Map of NC counties in the Mountains
Map of North Carolina counties showing the Mountain region. This area includes the following counties: Alleghany, Ashe, Avery, Buncombe, Burke, Caldwell, Clay, Cherokee, Graham, Haywood, Henderson, Jackson, Macon, Madison, McDowell, Mitchell, Polk, Rutherford, Swain, Transylvania, Watauga, Wilkes, and Yancey. (Image by NC Office of State Archaeology, 2022)


The mountain region is the western portion of the state where the hills merge into the Appalachian Mountain range. The area is characterized by high peaks and deep valleys and rivers. Archaeological sites in the mountains include plantations and homesteads, historic cemeteries, battlefields, mills and other industrial sites, and pre-contact occupation sites.

Archaeological sites in this region face the impacts of changes in temperature, precipitation, and extreme weather events. The mountains and valleys intensify the effects of these threats as they funnel waters and make impacted areas difficult to access. It is even sometimes unknown when a site has been affected. Like the age-old adage “If a tree falls in a forest and no one is around to hear it, does it make a sound?,” climate-related damage deep in the uninhabited and forested mountains may not be known about for a while, which can lead to more severe degradation of archaeological sites.

A small stone building on the McCombs Farm site in Cherokee County
A small stone building on the McCombs Farm site in Cherokee County. The structure shows signs of deterioration and chemical decay caused by increases in temperature and precipitation. (Image by NC Office of State Archaeology, 2021)

As with elsewhere in the state, increased temperatures and precipitation encourage increased plant growth leading to archaeological site decay. Increased heavy rainfall and precipitation associated with tropical cyclones saturate the ground. This saturation can destabilize rocks and soils and cause landslides and mudslides. This massive ground movement may shift the land where a site is located. It may also result in sediments further covering archaeological sites. This inundation can be fast-moving and the resulting added weight can cause site damage. Several known sites in Macon and Jackson Counties have been impacted by landslides.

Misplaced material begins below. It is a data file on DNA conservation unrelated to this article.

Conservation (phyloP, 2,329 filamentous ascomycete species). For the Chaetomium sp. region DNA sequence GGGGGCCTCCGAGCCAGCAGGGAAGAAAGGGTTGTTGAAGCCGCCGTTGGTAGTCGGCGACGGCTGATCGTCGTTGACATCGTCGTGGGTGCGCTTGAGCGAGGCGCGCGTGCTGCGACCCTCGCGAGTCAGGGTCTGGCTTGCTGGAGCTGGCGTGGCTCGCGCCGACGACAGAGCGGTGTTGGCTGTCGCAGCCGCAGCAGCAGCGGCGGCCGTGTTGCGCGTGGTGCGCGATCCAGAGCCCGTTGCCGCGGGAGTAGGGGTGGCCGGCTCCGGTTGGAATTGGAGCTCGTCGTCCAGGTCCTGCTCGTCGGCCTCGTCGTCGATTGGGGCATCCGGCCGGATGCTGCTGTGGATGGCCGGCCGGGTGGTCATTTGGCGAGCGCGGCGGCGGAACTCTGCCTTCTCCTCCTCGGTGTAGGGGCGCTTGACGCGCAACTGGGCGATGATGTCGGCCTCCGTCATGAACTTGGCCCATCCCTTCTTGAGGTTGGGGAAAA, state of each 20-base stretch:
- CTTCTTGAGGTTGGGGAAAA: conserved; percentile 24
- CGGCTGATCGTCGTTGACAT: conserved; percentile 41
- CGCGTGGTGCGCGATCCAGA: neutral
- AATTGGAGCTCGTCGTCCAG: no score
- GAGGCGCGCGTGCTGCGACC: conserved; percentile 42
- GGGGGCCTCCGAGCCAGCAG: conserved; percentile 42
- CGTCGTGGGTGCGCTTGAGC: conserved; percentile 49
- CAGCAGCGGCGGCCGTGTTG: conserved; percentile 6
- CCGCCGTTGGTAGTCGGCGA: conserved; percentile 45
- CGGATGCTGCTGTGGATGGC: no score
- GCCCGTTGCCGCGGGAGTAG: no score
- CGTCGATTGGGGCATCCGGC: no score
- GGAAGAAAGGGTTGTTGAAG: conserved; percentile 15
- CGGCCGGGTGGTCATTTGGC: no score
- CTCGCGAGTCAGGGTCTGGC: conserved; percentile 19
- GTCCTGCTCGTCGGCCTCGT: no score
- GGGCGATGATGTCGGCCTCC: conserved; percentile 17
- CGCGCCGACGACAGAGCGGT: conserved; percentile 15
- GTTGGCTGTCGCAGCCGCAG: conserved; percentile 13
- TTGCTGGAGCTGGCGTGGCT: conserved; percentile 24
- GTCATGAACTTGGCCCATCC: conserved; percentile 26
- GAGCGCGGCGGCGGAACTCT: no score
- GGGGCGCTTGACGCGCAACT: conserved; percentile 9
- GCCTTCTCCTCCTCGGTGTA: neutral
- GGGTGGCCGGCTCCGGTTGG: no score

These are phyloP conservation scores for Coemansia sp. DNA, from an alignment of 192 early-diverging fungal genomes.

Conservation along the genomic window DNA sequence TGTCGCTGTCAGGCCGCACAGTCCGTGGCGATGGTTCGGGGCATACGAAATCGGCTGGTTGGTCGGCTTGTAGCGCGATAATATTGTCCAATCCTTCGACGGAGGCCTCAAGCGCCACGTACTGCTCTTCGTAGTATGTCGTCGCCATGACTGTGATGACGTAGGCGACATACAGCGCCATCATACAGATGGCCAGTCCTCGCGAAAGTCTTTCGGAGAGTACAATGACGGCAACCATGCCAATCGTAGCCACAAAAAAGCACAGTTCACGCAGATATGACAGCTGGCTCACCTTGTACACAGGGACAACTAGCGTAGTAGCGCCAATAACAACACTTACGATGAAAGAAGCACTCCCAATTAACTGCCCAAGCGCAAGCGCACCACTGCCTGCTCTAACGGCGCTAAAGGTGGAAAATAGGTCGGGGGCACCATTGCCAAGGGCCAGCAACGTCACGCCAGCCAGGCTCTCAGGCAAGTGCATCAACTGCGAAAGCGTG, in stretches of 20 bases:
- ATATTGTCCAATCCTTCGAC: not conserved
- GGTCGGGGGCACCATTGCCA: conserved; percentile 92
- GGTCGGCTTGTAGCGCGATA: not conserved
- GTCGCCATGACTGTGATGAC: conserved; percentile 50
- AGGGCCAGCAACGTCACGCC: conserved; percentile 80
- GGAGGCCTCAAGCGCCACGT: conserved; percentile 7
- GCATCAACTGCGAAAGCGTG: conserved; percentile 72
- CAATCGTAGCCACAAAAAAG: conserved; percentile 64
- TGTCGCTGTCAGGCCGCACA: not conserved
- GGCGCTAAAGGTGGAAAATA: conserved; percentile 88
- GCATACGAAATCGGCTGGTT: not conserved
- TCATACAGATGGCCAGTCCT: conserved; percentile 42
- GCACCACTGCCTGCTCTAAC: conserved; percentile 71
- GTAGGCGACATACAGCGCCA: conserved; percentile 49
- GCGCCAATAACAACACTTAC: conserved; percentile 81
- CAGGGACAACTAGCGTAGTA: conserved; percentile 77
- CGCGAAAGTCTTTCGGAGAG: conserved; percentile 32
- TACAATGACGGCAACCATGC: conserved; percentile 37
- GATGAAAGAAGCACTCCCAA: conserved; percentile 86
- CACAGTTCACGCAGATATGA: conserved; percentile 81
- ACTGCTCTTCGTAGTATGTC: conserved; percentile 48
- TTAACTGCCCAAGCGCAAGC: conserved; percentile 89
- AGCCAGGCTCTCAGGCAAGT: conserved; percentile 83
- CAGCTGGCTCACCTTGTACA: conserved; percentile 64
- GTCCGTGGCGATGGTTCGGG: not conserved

Tropical cyclones that move across the southeast lead to heavy rains and flooding in valleys. Many sites in the region are located on the small mountain streams and broader rivers in the valleys. During flood events, these sites are inundated by swift-moving water. This water can move artifacts from archaeological sites, cause site erosion along riverbanks, and lead to site collapse. Low-lying sites along the French Broad River and Pigeon Creek in Buncombe and Haywood Counties were severely impacted by this inundation from Tropical Storm Fred in 2021.

Flooding at the Biltmore Estate entrance in Asheville, North Carolina
Flooding at the Biltmore Estate entrance in Asheville, North Carolina. This extensive flooding in Asheville and throughout the river valleys of western North Carolina happened because of the Hurricanes Frances and Ivan. In 2004, Hurricanes Frances and Ivan both made landfall in the Florida Panhandle before moving over western North Carolina, bringing significant winds and rains. (Image by NC Historic Preservation Office, 2004)

Wildfires are an extreme weather events that results from increased temperature and a decrease in precipitation in certain areas. When wildfires spark, they burn through the forests and any structures in their way. These fires can spread quickly, and impact archaeological sites above and below ground through exposure to the flames and the intense heat. In 2016, wildfires spread throughout the southwestern portion of the mountains affecting archaeological sites in Burke, Buncombe, Clay, Graham, Macon, Swain, and Watauga counties.


View References for This Page

This material was produced with assistance from the Emergency Supplemental Historic Preservation Fund, administered by the National Park Service, Department of the Interior. Any opinions, findings, and conclusions or recommendations expressed in this material are those of the author(s) and do not necessarily reflect the views of the Department of the Interior.